Tyrone Power was one of most dashing leading men in Hollywood history and became a massive box office draw beginning in the mid-1930s. However, after many swashbuckling Saturday matinees, musicals, and romantic dramas, he longed to do something more weighty. He used his star power to convince a skeptical Daryl Zanuck to produce a film based on a dark, disturbing, debut novel by a dark, disturbing guy named William Lindsay Gresham. The resulting film was a most atypical one both from the point of view of Power’s career and the film noir genre: 1947’s Nightmare Alley.
The plot is long and twisty, but Jules Furthman of The Big Sleep and To Have and Have Not fame knew as well as any screenwriter how to keep an audience from becoming lost. Stanton Carlisle (Power) works at a carnival, assisting a couple with their low rent mind-reading act. Zeena (Joan Blondell, whose performance stands out even in this strong cast) has become the brains of the outfit due to her husband Pete’s decline into alcoholism (A sympathetic Ian Keith). Once Zeena and Peter were the toast of high society, due to a sophisticated code they developed to create the illusion of extra-sensory perception. Stanton turns his magnetic charm towards getting Zeena to teach him the code and simultaneously seducing a young beauty named Molly who also works at the carnival (Coleen Gray). He gets what he wants from both women, and he and Molly flee to the big city. They revive Zeena and Pete’s old act with tremendous success. But soon an alluring and devious psychiatrist (a delicious part deliciously played by Helen Walker) tempts Stanton into an even bigger con, which leads him to places many a film noir protagonist knows far too well.
Nightmare Alley is a punchy exploration of how ambition and greed translate into cruelty and deceit. Although not generally known as a noir director, Edmund Goulding has firm grasp of the material, and deserves credit for the uniformly strong acting. He and Power had just collaborated on the excellent The Razor’s Edge and they continue to thrive together here, making Stanton appealing and vulnerable enough that we keep caring about him even as his morality corrodes. The film also offers an unusually large array of complex, strong, women characters, all of which are well-played.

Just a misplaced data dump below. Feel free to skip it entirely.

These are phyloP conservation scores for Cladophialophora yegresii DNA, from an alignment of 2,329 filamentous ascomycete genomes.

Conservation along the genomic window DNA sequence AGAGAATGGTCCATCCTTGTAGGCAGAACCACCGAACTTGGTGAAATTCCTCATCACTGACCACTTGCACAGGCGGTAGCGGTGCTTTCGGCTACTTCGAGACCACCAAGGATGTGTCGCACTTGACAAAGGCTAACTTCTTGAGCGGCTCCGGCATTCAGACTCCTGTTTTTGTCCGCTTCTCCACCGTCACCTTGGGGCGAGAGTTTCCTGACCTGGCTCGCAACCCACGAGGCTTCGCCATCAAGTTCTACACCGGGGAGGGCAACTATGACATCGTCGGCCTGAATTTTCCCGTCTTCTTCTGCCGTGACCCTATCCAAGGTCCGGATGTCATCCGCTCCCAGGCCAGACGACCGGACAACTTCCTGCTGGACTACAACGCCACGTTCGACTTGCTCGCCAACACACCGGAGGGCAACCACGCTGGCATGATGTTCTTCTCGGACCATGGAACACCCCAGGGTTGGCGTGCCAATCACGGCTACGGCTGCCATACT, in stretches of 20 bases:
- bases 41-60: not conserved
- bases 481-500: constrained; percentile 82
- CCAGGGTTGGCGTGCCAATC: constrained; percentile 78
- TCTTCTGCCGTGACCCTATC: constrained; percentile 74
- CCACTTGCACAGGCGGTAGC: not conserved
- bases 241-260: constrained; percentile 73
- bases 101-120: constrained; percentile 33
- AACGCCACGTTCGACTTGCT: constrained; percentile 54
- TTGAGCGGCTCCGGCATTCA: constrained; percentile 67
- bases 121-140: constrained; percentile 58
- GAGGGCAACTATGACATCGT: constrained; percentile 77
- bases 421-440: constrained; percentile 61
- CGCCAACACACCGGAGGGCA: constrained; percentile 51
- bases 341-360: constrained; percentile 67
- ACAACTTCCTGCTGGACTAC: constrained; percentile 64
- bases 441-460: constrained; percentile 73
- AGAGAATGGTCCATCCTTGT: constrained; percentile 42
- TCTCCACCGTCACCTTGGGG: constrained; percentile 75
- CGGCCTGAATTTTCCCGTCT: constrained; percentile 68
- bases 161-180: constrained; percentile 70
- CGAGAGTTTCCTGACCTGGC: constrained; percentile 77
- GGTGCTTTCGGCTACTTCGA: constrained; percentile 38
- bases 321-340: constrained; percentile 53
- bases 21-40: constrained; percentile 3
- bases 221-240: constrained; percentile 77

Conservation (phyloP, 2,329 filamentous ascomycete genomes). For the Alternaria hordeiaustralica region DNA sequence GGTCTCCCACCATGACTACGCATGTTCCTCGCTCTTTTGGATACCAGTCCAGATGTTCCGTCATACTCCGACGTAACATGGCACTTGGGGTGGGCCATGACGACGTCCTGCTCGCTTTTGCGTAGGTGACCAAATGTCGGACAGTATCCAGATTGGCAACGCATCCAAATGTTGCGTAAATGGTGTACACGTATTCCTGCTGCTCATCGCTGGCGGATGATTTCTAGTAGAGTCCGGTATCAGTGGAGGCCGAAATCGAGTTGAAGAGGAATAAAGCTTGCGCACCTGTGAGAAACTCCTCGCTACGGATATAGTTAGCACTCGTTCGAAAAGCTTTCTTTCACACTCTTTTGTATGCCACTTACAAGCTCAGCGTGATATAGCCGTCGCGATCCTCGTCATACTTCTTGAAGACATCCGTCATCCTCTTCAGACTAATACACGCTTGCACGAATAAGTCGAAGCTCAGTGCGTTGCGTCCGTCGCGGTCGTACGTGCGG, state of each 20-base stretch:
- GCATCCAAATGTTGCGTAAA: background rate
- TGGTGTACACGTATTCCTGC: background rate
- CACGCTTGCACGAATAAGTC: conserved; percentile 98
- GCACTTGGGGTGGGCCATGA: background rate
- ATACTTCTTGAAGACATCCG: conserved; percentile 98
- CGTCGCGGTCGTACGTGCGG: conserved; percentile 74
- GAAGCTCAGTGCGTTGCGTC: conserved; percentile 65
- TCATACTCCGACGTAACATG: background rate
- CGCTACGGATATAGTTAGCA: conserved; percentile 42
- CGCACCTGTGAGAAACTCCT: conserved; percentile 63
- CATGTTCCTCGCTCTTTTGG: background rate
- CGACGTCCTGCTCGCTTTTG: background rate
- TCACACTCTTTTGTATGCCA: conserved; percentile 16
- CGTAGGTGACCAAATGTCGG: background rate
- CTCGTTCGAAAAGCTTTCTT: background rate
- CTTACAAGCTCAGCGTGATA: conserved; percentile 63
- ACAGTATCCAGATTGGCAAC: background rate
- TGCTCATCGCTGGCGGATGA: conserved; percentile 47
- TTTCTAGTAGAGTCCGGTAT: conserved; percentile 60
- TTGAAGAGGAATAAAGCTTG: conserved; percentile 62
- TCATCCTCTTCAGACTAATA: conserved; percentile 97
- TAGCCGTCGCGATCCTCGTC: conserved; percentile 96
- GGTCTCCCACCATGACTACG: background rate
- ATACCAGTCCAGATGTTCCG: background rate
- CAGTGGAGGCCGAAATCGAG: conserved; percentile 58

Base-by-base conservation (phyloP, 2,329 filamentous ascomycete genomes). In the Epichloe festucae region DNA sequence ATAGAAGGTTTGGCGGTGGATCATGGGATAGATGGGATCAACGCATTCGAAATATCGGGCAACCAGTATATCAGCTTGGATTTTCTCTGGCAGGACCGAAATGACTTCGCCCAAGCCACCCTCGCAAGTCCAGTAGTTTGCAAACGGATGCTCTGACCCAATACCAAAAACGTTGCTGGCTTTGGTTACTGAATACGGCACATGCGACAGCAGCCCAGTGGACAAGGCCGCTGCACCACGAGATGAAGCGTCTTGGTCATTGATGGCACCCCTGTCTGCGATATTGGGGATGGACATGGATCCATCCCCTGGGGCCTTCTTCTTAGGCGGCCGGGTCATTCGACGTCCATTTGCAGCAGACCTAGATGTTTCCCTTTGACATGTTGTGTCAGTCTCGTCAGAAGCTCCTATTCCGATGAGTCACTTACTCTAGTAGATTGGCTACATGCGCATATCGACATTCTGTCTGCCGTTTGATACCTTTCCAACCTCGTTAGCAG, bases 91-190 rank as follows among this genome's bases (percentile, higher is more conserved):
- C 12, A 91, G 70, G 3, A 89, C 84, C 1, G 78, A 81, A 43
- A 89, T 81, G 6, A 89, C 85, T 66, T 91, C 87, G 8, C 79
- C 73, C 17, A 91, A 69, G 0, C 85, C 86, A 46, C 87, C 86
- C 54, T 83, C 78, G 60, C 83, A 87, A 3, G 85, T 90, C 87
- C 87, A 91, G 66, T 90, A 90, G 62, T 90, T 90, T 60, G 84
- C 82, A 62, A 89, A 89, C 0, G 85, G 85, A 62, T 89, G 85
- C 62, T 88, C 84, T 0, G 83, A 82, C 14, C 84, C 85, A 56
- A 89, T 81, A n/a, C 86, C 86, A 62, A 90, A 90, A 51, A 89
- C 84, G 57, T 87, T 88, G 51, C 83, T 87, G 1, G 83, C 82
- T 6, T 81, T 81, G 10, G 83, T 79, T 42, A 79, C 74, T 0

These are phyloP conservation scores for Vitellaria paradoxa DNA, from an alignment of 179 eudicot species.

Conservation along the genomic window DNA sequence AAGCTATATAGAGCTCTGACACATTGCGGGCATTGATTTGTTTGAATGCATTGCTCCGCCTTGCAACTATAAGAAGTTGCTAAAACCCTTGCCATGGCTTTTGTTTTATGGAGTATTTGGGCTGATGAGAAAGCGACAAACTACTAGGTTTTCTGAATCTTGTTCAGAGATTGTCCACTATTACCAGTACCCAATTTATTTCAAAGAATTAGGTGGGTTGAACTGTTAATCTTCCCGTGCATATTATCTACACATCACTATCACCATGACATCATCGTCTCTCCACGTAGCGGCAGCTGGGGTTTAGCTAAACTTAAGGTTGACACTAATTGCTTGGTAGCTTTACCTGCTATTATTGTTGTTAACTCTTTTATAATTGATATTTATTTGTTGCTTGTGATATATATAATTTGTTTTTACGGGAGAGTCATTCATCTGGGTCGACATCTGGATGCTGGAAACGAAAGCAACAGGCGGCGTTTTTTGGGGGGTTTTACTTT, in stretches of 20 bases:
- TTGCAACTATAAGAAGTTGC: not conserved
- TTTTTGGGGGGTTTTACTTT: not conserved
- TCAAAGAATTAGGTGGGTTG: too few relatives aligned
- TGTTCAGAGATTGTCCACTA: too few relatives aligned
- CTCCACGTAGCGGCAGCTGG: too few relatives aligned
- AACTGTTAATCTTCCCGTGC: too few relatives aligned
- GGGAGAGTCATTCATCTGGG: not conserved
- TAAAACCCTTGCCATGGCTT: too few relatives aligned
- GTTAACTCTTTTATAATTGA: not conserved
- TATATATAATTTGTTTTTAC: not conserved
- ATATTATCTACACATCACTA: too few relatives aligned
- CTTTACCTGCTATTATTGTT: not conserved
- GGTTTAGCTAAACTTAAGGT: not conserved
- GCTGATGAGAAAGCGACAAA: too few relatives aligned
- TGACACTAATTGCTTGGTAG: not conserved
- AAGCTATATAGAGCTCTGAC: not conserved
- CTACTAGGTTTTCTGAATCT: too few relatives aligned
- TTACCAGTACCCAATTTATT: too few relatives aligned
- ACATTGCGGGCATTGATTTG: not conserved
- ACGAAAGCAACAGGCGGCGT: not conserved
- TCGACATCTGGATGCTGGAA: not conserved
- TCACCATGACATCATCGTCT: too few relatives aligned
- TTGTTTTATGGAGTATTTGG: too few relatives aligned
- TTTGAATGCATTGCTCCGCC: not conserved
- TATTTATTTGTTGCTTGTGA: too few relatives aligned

Nightmare Alley is unlike most noirs of the period, for two reasons. First, Power doesn’t look the part of the noir protagonist: he’s too handsome, too smooth, and too poised. He looks out of place in the carny scenes, but at home in the swanky scenes where he wears a tuxedo in a plush hotel ballroom. And yet, it works, because this is perhaps the best performance of Power’s career, stretching his range unlike anything he’d been in before. The fall of his character is that much more devastating precisely because he starts out looking like he has success oozing out of every pore.
The other atypical aspect of the film is that it’s one of very few big budget noirs of the period (Leave Her To Heaven being a better known example) Noirs were usually cheaply made, and indeed some of their conventions (e.g., minimal lighting) emerged in part to hide their low budgets. In contrast, this is a gorgeous looking film shot by Lee Garmes and stuffed with authentic sets, varied locations, and perfect outfits for the characters.
The only thing that bothered me about the film is that the perfect, sock you in the gut final scene became the penultimate one when Zanuck saw the rushes. The film closes instead on a more hopeful (though still dark) scene that has less psychic weight. Studio-imposed, punch pulling, final scene are commercially understandable but artistically barren (I had the same complaint about 99 River Street), particularly here when “I was made for it” is an all time noir classic line that should have closed out the story. But that’s a small complaint to have about such an accomplished piece of cinema.
Nightmare Alley didn’t do good business at release because Zanuck didn’t believe in it and because it violated audience expectations for Power and for film noir. But in the years since, it has been deservedly rediscovered as a classic of the genre and a high point of the tragically short career of Tyrone Power.